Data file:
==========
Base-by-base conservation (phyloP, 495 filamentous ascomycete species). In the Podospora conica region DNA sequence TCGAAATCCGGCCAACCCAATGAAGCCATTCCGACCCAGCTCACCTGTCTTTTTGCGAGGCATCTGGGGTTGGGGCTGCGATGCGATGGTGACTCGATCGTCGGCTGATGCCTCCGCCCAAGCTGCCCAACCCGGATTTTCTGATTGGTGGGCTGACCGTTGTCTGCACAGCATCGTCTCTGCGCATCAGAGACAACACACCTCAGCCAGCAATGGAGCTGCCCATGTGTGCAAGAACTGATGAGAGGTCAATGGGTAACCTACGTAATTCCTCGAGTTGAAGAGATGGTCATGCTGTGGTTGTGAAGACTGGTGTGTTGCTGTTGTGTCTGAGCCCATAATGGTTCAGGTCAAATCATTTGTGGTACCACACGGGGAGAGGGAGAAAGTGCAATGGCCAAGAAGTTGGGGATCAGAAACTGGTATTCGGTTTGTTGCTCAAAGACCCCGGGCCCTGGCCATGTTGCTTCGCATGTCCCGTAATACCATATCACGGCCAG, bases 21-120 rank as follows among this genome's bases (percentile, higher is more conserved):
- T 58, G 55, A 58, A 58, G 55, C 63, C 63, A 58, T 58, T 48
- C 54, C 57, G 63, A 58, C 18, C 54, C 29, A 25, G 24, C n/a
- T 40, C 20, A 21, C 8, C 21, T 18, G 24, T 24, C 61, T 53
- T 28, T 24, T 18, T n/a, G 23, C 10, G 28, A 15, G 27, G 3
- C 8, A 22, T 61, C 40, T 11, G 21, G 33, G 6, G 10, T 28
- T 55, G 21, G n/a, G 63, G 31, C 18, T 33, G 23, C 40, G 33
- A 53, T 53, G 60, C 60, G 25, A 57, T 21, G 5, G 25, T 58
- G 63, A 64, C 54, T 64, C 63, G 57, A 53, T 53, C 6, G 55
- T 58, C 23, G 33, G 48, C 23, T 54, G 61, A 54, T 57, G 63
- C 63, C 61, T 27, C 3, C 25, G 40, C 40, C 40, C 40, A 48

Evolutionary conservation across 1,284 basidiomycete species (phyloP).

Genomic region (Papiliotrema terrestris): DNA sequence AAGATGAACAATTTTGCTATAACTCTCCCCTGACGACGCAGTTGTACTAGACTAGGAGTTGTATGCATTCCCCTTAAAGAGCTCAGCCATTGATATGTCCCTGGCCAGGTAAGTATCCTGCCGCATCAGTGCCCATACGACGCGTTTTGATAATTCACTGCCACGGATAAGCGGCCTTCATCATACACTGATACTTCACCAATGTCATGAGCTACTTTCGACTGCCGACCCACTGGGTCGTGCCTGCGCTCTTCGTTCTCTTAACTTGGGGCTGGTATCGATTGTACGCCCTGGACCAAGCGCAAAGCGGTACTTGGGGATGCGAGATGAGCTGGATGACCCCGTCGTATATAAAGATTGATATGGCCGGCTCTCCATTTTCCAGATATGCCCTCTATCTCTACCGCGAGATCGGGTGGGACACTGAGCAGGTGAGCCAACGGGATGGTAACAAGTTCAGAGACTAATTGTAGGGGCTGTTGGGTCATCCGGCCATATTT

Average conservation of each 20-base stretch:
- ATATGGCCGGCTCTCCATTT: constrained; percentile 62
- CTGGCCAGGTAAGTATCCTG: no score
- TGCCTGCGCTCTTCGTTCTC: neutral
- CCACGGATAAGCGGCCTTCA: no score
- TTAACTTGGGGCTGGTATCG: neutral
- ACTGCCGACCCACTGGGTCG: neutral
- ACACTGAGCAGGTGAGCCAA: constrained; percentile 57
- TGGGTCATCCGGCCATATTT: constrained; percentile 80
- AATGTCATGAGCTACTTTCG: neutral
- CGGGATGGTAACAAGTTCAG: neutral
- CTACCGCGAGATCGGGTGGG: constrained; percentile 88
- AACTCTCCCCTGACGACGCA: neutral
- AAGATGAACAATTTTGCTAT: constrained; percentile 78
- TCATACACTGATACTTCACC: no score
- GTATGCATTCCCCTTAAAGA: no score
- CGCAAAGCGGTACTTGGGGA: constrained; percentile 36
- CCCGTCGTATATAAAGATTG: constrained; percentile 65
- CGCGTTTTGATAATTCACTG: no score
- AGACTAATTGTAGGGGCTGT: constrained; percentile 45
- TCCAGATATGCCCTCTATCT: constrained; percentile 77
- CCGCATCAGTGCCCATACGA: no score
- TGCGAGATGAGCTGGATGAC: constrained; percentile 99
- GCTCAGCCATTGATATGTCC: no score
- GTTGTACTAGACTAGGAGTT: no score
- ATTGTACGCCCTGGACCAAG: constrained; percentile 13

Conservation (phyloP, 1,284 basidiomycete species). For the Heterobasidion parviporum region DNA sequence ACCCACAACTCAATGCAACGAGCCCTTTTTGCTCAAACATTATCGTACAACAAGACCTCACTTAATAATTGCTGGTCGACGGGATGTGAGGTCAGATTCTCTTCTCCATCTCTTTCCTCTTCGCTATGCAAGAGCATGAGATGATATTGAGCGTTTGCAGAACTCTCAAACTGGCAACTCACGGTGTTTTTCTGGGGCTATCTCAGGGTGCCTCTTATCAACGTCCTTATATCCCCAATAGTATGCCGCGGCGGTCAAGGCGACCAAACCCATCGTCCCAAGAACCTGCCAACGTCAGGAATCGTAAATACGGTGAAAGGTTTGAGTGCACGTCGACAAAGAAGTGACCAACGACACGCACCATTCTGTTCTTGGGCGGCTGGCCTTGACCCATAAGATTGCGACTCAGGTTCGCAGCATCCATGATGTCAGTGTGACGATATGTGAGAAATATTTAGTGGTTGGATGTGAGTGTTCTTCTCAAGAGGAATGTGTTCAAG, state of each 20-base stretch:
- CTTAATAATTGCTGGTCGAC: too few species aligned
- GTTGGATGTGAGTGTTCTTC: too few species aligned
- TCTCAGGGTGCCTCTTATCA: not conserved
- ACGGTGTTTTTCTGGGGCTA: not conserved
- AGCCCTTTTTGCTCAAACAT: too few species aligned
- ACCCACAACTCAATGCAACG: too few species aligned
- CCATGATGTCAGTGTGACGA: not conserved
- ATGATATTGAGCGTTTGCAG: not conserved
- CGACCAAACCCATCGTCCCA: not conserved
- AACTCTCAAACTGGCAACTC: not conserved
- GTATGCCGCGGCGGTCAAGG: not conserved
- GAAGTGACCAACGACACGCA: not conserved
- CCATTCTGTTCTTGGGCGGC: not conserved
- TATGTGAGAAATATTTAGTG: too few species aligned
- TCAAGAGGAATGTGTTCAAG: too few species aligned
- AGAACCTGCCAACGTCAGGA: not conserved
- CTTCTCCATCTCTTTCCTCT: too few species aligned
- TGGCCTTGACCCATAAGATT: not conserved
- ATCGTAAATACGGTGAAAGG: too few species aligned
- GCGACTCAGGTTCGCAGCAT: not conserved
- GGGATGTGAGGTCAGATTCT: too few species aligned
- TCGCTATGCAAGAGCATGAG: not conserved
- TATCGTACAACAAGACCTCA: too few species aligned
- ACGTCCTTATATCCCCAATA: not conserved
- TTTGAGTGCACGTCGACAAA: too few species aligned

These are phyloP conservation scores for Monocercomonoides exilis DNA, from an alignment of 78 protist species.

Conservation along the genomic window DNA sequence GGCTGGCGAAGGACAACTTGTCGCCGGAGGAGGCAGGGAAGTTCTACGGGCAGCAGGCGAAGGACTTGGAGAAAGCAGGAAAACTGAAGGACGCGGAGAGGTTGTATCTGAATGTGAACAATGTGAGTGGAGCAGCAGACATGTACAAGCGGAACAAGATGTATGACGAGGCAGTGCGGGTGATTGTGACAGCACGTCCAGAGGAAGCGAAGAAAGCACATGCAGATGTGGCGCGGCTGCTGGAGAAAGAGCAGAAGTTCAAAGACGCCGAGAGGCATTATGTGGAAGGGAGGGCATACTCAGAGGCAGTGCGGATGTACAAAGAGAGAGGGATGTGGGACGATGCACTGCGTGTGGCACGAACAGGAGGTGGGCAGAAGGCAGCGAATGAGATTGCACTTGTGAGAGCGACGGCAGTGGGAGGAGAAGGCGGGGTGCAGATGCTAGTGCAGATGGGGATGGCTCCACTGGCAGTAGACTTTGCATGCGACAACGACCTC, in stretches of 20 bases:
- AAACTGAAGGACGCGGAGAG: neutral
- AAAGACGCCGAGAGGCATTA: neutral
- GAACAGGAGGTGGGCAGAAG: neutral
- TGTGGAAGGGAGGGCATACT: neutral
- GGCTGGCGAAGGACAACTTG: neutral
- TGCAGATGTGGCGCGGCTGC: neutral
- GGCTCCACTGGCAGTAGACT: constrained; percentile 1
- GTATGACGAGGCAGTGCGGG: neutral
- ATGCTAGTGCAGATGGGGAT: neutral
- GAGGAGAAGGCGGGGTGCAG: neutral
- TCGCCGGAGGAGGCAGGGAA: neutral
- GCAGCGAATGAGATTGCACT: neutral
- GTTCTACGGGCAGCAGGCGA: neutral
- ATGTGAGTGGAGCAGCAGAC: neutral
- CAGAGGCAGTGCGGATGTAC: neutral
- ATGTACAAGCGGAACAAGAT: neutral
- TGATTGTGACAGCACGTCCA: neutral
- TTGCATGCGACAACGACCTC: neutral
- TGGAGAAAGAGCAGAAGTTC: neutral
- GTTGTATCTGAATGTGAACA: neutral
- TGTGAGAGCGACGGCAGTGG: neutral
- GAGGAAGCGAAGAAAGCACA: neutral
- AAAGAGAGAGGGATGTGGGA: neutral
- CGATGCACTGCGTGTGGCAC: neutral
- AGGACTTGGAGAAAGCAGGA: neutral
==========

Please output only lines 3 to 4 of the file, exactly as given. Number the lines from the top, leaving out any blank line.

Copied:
- C 54, C 57, G 63, A 58, C 18, C 54, C 29, A 25, G 24, C n/a
- T 40, C 20, A 21, C 8, C 21, T 18, G 24, T 24, C 61, T 53